French Muslims Think Country is Trying to Control Their Faith

French Muslims Think Country is Trying to Control Their Faith

French Muslims Think Country is Trying to Control Their Faith

Recent terrorist attacks and the burkini ban have French Muslims believing their faith is being controlled by the country.

A series of terrorist attacks in France in the last two years have left the country in a tense, anxious state. Developments in the political and judicial arena have left many French Muslims thinking that the state is trying to control their Faith in a way that is unconstitutional and discriminatory.

French Muslims Think Country is Trying to Control Their Faith[/tweetthis]

The terrorism incidents began in January 2015, when for three days France and the entire world were shocked when 17 people died following attacks at Charlie Hebdo, a satirical magazine. A policewoman and a Jewish Supermarket were also targeted in those attacks. In November 2015, a further 130 people were killed in highly synchronized attacks on the Stade de France, restaurants, bars and the Bataclan concert hall.

More terrorist attacks in 2016, including the one in Nice where 86 people died while celebrating Bastille Day have only served to heighten tensions and provoke a backlash against Muslims and Islam. This is due to the fact that terrorists claim to be doing these acts on behalf of Islam, something that Muslims vehemently deny.

Since 2015, about 20 mosques around the country have been forced to close on National Security reasons. A recent ban on burkinis (which is basically a swimsuit with sleeves, leggings and a hood) has also compounded the issue and left many French Muslims thinking deeply about their situation.

Marwan Muhammed, the director of the Collective Against Islamophobia commented, “The authorities need to stop chasing people for being Muslim, for having a beard or for being religiously involved. This is not a sign of risk. This is a sign of religiosity.” The head of the French Council of the Muslim Faith (CFCM), Anouar Kbibech remarked, “We invite our fellow French citizens to avoid making links (with terrorism) and equally we invite our fellow Muslim citizens to pay attention to their activities and not exacerbate the issue and make things more complicated.”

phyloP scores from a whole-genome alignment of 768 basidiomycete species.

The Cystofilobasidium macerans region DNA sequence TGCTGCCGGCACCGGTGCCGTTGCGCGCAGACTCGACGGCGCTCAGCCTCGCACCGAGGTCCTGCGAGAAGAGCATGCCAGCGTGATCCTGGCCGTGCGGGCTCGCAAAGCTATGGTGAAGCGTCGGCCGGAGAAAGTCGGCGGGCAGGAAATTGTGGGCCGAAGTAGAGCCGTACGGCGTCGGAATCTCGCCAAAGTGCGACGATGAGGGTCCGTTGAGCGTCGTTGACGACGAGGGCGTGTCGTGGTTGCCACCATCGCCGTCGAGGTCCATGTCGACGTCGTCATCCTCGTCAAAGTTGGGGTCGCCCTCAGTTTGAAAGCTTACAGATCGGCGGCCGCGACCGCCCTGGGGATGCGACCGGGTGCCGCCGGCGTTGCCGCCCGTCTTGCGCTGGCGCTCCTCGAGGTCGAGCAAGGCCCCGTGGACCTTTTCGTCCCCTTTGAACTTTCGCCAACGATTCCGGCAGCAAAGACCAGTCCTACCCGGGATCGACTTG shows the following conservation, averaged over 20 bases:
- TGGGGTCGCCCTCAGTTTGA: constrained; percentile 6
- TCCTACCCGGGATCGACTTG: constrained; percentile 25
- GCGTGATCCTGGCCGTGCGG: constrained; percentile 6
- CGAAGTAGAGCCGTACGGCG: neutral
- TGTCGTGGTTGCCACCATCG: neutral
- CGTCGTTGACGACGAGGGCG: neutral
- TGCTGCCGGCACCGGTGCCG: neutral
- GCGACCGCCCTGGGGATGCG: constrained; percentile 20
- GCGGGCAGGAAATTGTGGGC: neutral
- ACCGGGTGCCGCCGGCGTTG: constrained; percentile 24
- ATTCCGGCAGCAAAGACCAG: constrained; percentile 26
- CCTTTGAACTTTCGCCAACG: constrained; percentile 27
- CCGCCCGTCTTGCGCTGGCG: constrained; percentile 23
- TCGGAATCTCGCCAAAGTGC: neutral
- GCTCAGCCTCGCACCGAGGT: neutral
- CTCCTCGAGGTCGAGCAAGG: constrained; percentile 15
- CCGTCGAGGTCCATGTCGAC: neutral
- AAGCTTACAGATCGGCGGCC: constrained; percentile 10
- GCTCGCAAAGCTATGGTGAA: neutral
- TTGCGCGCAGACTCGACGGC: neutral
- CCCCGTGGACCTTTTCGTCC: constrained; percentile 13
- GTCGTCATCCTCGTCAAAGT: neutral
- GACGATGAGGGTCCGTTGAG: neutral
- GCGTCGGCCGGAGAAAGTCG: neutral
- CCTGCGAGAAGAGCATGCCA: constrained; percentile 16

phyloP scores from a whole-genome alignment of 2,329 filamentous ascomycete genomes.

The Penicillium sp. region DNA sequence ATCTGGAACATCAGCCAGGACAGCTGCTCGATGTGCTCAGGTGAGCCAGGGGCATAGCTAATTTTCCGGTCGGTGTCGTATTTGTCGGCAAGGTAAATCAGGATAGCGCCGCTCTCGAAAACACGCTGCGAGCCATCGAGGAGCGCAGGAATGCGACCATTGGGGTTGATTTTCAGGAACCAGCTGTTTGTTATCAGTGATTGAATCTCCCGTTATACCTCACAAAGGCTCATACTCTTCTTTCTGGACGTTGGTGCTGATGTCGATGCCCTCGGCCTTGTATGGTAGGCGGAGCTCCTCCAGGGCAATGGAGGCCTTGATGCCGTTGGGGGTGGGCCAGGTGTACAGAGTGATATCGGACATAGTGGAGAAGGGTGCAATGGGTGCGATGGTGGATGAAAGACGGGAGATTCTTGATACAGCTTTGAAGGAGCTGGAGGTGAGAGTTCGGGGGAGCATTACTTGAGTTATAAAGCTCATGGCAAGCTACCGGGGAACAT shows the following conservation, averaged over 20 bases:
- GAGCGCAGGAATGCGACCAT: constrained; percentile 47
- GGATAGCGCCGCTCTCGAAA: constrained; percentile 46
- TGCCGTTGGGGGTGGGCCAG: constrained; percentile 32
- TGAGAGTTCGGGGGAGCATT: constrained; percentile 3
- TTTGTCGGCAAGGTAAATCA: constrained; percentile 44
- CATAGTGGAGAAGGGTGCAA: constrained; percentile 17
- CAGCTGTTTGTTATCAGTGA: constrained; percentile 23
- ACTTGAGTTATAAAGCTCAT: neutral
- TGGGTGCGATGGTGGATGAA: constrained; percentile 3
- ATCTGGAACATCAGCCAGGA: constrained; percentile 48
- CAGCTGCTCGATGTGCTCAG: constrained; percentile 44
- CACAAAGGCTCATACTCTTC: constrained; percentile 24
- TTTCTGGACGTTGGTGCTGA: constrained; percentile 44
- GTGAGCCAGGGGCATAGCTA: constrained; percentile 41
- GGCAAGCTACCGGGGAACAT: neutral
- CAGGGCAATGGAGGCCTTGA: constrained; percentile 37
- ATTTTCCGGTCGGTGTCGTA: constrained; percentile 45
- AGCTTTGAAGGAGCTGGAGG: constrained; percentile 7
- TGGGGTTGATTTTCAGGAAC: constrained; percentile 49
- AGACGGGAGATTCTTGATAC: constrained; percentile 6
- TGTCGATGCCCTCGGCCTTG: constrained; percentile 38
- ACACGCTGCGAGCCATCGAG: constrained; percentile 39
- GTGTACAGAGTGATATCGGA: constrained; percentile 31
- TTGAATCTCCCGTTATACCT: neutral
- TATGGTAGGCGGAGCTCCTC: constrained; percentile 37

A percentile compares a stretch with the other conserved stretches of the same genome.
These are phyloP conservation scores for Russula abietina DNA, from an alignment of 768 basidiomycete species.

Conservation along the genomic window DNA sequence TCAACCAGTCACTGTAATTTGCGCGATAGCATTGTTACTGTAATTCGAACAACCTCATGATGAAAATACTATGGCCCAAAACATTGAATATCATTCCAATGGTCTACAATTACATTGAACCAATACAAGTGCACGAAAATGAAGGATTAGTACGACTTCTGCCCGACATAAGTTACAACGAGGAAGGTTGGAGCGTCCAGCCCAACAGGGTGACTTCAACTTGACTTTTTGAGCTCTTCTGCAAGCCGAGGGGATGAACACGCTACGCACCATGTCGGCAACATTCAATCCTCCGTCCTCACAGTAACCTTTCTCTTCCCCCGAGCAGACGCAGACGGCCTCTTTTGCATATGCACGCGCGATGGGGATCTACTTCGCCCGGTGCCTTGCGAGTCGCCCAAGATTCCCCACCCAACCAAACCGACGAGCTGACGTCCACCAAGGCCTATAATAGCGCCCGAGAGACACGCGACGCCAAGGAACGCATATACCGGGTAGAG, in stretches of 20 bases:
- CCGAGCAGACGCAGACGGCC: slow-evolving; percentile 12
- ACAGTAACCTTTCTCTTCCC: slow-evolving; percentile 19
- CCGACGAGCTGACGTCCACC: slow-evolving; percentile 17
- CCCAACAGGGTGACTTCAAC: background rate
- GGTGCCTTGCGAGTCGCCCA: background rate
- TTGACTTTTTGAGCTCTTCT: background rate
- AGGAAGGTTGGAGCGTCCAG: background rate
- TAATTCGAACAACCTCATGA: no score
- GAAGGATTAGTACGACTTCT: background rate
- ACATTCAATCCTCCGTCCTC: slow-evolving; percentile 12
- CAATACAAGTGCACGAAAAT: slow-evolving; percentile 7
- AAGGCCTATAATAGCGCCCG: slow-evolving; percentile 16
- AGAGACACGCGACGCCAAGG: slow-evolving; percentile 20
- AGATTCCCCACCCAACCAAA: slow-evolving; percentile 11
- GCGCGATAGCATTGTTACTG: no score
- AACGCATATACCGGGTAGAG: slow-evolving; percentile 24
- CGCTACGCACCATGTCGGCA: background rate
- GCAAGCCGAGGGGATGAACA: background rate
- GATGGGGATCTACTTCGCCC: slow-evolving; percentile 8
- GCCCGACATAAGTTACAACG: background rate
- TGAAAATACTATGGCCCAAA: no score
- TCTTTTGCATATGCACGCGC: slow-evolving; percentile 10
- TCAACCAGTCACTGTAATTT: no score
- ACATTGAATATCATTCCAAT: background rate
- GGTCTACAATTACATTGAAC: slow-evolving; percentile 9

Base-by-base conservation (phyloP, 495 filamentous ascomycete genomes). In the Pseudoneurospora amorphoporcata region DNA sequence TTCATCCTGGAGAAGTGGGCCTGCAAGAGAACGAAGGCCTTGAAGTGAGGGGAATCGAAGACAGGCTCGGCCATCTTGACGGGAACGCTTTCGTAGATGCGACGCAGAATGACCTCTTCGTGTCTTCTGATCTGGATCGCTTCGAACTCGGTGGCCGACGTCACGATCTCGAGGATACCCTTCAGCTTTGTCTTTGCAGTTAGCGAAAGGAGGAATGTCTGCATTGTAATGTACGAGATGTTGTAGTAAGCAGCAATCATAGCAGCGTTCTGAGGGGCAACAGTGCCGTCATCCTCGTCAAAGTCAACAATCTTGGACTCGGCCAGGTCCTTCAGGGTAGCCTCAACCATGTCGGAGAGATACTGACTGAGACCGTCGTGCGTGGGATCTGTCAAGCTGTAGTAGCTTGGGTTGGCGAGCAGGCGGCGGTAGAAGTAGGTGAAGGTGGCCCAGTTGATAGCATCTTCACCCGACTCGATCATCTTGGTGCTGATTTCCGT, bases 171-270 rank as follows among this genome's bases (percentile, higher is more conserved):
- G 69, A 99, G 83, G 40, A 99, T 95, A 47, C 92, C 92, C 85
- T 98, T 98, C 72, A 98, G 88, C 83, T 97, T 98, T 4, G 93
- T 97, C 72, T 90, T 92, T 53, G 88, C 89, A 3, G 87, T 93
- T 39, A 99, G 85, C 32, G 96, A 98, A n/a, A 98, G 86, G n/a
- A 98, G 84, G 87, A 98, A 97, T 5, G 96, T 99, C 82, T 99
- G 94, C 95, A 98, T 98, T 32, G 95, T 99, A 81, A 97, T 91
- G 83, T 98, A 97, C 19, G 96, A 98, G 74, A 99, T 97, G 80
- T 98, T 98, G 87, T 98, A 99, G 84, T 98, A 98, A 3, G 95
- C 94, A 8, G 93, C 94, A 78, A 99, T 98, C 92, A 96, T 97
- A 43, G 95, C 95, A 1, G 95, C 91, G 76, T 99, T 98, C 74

There has been uproar in France following the burkini ban, instituted by at least five towns in France including Cannes and Villeneuve-Loubet. With several politicians openly supporting the ban, Nicolas Cadene, the spokesman for the government’s Observatory on Laicite commented that the principle of French Laicite, a negative right that provides for freedom from the religious claims of others is being used “for partisan ends and to stigmatize people.” The mayor of Cannes, David Lisnar labeled the burkini as a “symbol for Islamic extremism.” Prime Minister Manuel Valls also supported the burkini ban, insisting that burkinis were part of “the enslavement of women.”

The ban on burkinis has had a paradoxical effect, with sales of the swimsuit spiking all over the world. According to a burkini designer, Aheda Zanetti, purchases have been made by both Muslim and Non-Muslim women. Zanetti, a Lebanese-born Australian fashion designer said, “It’s just been so hectic… I can tell you that online on Sunday, we received 60 orders [for burkinis] – all of them non-Muslim.”

In Canada, Prime Minister Justin Trudeau ruled out the possibility of a burkini ban in his country, stating that, “In Canada, can we speak of acceptance, openness, friendship, understanding? It is about where we are going and what we are going through every day in our diverse and rich communities.”


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